We evaluate the ability of the Pacific Northwest power system to reliably generate and distribute electricity under two potential infrastructure portfolios for the year 2035 (Fig. 1c), which is a relevant horizon for current planning decisions. We perform this assessment using GENESYS18—an hourly resolution, economic dispatch model. GENESYS simulates detailed constrained dispatch of regulated hydroelectric power projects in the Columbia River Basin and of regional thermal plants alongside an extra-regional import market. We run six separate studies derived from two infrastructure expansion cases and three climate scenarios—one that neglects climate change and two that follow conservative climate change projections for the 2030s. The climate change scenarios are based on bias-corrected, downscaled climate projections from global atmospheric models INMCM-4 and GDFL-ESM2M, which are chosen because they represent lower-bound (conservative) estimates of climate change in the Pacific Northwest19. The global atmospheric models are simulated with RCP 8.5 radiative forcing20. (Note that RCP choice has negligible influence on warming in the Pacific Northwest region within the relatively short time horizon considered in this work; see Supplementary Figures 1, 2). Hourly power demands are projected using an econometric temperature-load model used by the Northwest Power and Conservation Council, while water availability profiles are computed using the Variable Infiltration Capacity model21 (see Methods).

Monte-Carlo simulation with 6000 resamples is used in each GENESYS study to reach realistic extreme conditions under which shortfall may occur, arising from combined effects of load and streamflow as well as wind and forced outages of thermal generation plants (for which possible climate impacts are excluded). Resulting GENESYS-simulated records of potential power supply shortfalls are used to visualize performance and to compute a suite of adequacy metrics, following the conception that a well performing system fails marginally and seldom, whilst a poorly performing system fails substantially and often. These metrics include the Loss of Load Probability (the proportion of simulated years that contain at least one shortfall event), Average Event Duration (the mean duration of all simulated shortfall events, in hours), and Average Maximum Shortfall (the mean maximum hourly shortfall across all shortfall events, in MW) (see Methods—Performance Measures).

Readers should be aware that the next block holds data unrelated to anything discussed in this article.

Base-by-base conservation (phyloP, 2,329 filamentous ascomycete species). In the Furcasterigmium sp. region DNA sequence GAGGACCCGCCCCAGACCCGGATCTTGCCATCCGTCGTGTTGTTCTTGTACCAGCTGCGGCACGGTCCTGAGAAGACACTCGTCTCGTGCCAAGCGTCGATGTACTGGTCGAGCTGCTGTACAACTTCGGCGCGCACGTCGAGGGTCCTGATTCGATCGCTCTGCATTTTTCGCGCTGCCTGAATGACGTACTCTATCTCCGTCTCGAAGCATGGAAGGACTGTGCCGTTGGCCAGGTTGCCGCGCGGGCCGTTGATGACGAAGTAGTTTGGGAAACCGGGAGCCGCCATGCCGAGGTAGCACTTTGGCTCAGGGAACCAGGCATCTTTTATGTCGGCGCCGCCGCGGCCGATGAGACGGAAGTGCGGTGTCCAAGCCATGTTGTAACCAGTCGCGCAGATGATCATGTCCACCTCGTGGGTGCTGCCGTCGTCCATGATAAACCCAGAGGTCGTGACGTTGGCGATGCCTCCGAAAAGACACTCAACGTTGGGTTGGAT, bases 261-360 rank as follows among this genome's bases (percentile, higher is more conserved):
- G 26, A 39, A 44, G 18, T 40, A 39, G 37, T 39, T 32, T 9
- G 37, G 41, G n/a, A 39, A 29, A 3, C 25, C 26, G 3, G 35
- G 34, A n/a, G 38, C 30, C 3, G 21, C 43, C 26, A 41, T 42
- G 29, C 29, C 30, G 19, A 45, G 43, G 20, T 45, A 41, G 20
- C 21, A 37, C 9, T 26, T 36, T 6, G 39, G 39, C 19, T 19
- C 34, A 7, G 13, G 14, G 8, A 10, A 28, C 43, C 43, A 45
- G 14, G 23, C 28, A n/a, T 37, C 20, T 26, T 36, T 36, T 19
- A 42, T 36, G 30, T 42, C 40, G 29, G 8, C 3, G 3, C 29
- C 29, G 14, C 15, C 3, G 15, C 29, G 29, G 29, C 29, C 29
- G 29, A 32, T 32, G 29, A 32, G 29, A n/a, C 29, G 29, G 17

Our results show a transformative effect of climate change on power shortfall risk by the 2030s, with the frequency, severity, and seasonal distribution of shortfall events affected significantly. Shortfalls occur more readily under climate change, while average event magnitude and duration are markedly reduced. A dramatic seasonal switch in the concentration of shortfall events arises as the impacts of increased power demands and impaired hydropower availability coincide in summer months.


Risks and opportunities from climate change

We find that modest climate change has a profound impact on the performance of the U.S. Pacific Northwest power system in the year 2035. Assuming existing infrastructure expansion policy, the loss of load probability is at least doubled—meaning twice the probability of incurring shortfall in any year (Fig. 2). By current regional planning standards—which recommend a target annual loss of load probability of 5%—these impacts warrant significant new investments to expand capacity. Yet to focus on probability of failure alone is too narrow a criterion for power system planning22; it is equally important to incorporate the potential damage caused by each event, which is a function of shortfall duration and magnitude. We find that whilst shortfall events occur more frequently under climate change, the nature of those events is more amenable. The average event lasts about half as long (~13±1 to ~7±1 h) and is significantly less intense (average maximum shortfall cut from ~1000 to ~400 MW). Climate change may therefore be viewed as both a risk and an opportunity for power system performance, depending on one’s estimation of damage and ability to adjust operations in relation to shortfall duration and magnitude.